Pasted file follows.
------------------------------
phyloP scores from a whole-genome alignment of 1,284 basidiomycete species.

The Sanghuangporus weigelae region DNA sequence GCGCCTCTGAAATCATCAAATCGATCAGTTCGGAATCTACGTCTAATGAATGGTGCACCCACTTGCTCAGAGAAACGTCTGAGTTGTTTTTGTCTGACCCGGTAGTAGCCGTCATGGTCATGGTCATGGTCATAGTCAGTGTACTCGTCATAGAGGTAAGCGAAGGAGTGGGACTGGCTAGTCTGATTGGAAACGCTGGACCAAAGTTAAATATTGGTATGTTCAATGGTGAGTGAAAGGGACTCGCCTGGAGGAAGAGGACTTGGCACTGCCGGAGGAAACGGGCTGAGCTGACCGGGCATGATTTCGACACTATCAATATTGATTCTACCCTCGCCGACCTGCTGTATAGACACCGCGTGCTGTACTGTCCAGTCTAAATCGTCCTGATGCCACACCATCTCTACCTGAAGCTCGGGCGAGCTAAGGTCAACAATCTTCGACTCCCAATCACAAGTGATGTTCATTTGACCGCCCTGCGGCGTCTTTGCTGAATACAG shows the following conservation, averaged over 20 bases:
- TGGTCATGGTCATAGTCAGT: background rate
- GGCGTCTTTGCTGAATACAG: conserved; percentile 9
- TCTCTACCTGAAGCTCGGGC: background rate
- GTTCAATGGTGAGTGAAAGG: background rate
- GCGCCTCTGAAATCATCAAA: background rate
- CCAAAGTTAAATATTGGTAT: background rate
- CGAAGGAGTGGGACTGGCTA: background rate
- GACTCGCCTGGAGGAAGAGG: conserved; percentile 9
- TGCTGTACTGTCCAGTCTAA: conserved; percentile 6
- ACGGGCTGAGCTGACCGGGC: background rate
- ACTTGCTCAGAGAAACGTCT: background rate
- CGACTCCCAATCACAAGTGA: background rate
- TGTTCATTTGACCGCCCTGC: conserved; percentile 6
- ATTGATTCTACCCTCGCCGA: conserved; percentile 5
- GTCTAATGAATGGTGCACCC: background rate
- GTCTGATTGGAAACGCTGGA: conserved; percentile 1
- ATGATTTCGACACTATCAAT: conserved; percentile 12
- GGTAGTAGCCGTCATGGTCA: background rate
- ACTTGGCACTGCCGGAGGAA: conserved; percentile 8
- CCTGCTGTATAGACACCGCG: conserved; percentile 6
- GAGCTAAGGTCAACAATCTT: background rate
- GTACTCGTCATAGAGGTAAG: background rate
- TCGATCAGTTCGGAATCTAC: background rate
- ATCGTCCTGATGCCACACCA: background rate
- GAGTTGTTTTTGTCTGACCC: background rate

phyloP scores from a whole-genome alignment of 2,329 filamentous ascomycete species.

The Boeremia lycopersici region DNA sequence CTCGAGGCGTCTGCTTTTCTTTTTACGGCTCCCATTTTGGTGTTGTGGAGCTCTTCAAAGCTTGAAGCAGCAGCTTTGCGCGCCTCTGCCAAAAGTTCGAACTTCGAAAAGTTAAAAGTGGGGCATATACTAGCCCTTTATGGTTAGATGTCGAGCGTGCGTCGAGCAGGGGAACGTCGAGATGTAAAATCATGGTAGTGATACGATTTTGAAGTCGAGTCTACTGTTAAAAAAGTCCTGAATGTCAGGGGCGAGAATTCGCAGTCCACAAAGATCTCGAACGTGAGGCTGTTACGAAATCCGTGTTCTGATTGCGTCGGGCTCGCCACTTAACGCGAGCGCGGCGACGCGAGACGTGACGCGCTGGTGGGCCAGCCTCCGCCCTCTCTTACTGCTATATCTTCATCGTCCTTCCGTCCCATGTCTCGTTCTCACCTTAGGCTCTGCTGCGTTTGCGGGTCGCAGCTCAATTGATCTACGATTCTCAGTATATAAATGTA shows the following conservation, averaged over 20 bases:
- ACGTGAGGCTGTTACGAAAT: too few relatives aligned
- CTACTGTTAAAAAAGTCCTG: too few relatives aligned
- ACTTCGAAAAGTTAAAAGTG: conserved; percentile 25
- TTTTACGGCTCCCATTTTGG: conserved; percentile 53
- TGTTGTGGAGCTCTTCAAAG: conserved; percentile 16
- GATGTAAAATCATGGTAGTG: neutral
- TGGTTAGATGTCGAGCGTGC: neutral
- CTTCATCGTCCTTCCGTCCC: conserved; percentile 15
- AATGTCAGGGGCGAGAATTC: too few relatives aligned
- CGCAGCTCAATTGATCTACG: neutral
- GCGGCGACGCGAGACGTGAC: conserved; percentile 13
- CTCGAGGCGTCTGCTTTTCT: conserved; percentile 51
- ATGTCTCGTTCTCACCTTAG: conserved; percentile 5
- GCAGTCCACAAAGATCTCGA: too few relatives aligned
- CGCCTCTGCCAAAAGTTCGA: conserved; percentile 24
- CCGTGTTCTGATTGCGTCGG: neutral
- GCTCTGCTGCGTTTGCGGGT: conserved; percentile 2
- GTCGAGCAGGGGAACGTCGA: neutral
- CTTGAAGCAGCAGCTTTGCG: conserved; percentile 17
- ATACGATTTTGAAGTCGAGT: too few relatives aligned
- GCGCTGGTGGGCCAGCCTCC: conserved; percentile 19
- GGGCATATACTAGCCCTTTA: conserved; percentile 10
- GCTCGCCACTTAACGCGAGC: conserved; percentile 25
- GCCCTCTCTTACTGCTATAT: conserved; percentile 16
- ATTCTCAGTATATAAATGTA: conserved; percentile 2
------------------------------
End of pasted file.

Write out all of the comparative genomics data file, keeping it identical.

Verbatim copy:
phyloP scores from a whole-genome alignment of 1,284 basidiomycete species.

The Sanghuangporus weigelae region DNA sequence GCGCCTCTGAAATCATCAAATCGATCAGTTCGGAATCTACGTCTAATGAATGGTGCACCCACTTGCTCAGAGAAACGTCTGAGTTGTTTTTGTCTGACCCGGTAGTAGCCGTCATGGTCATGGTCATGGTCATAGTCAGTGTACTCGTCATAGAGGTAAGCGAAGGAGTGGGACTGGCTAGTCTGATTGGAAACGCTGGACCAAAGTTAAATATTGGTATGTTCAATGGTGAGTGAAAGGGACTCGCCTGGAGGAAGAGGACTTGGCACTGCCGGAGGAAACGGGCTGAGCTGACCGGGCATGATTTCGACACTATCAATATTGATTCTACCCTCGCCGACCTGCTGTATAGACACCGCGTGCTGTACTGTCCAGTCTAAATCGTCCTGATGCCACACCATCTCTACCTGAAGCTCGGGCGAGCTAAGGTCAACAATCTTCGACTCCCAATCACAAGTGATGTTCATTTGACCGCCCTGCGGCGTCTTTGCTGAATACAG shows the following conservation, averaged over 20 bases:
- TGGTCATGGTCATAGTCAGT: background rate
- GGCGTCTTTGCTGAATACAG: conserved; percentile 9
- TCTCTACCTGAAGCTCGGGC: background rate
- GTTCAATGGTGAGTGAAAGG: background rate
- GCGCCTCTGAAATCATCAAA: background rate
- CCAAAGTTAAATATTGGTAT: background rate
- CGAAGGAGTGGGACTGGCTA: background rate
- GACTCGCCTGGAGGAAGAGG: conserved; percentile 9
- TGCTGTACTGTCCAGTCTAA: conserved; percentile 6
- ACGGGCTGAGCTGACCGGGC: background rate
- ACTTGCTCAGAGAAACGTCT: background rate
- CGACTCCCAATCACAAGTGA: background rate
- TGTTCATTTGACCGCCCTGC: conserved; percentile 6
- ATTGATTCTACCCTCGCCGA: conserved; percentile 5
- GTCTAATGAATGGTGCACCC: background rate
- GTCTGATTGGAAACGCTGGA: conserved; percentile 1
- ATGATTTCGACACTATCAAT: conserved; percentile 12
- GGTAGTAGCCGTCATGGTCA: background rate
- ACTTGGCACTGCCGGAGGAA: conserved; percentile 8
- CCTGCTGTATAGACACCGCG: conserved; percentile 6
- GAGCTAAGGTCAACAATCTT: background rate
- GTACTCGTCATAGAGGTAAG: background rate
- TCGATCAGTTCGGAATCTAC: background rate
- ATCGTCCTGATGCCACACCA: background rate
- GAGTTGTTTTTGTCTGACCC: background rate

phyloP scores from a whole-genome alignment of 2,329 filamentous ascomycete species.

The Boeremia lycopersici region DNA sequence CTCGAGGCGTCTGCTTTTCTTTTTACGGCTCCCATTTTGGTGTTGTGGAGCTCTTCAAAGCTTGAAGCAGCAGCTTTGCGCGCCTCTGCCAAAAGTTCGAACTTCGAAAAGTTAAAAGTGGGGCATATACTAGCCCTTTATGGTTAGATGTCGAGCGTGCGTCGAGCAGGGGAACGTCGAGATGTAAAATCATGGTAGTGATACGATTTTGAAGTCGAGTCTACTGTTAAAAAAGTCCTGAATGTCAGGGGCGAGAATTCGCAGTCCACAAAGATCTCGAACGTGAGGCTGTTACGAAATCCGTGTTCTGATTGCGTCGGGCTCGCCACTTAACGCGAGCGCGGCGACGCGAGACGTGACGCGCTGGTGGGCCAGCCTCCGCCCTCTCTTACTGCTATATCTTCATCGTCCTTCCGTCCCATGTCTCGTTCTCACCTTAGGCTCTGCTGCGTTTGCGGGTCGCAGCTCAATTGATCTACGATTCTCAGTATATAAATGTA shows the following conservation, averaged over 20 bases:
- ACGTGAGGCTGTTACGAAAT: too few relatives aligned
- CTACTGTTAAAAAAGTCCTG: too few relatives aligned
- ACTTCGAAAAGTTAAAAGTG: conserved; percentile 25
- TTTTACGGCTCCCATTTTGG: conserved; percentile 53
- TGTTGTGGAGCTCTTCAAAG: conserved; percentile 16
- GATGTAAAATCATGGTAGTG: neutral
- TGGTTAGATGTCGAGCGTGC: neutral
- CTTCATCGTCCTTCCGTCCC: conserved; percentile 15
- AATGTCAGGGGCGAGAATTC: too few relatives aligned
- CGCAGCTCAATTGATCTACG: neutral
- GCGGCGACGCGAGACGTGAC: conserved; percentile 13
- CTCGAGGCGTCTGCTTTTCT: conserved; percentile 51
- ATGTCTCGTTCTCACCTTAG: conserved; percentile 5
- GCAGTCCACAAAGATCTCGA: too few relatives aligned
- CGCCTCTGCCAAAAGTTCGA: conserved; percentile 24
- CCGTGTTCTGATTGCGTCGG: neutral
- GCTCTGCTGCGTTTGCGGGT: conserved; percentile 2
- GTCGAGCAGGGGAACGTCGA: neutral
- CTTGAAGCAGCAGCTTTGCG: conserved; percentile 17
- ATACGATTTTGAAGTCGAGT: too few relatives aligned
- GCGCTGGTGGGCCAGCCTCC: conserved; percentile 19
- GGGCATATACTAGCCCTTTA: conserved; percentile 10
- GCTCGCCACTTAACGCGAGC: conserved; percentile 25
- GCCCTCTCTTACTGCTATAT: conserved; percentile 16
- ATTCTCAGTATATAAATGTA: conserved; percentile 2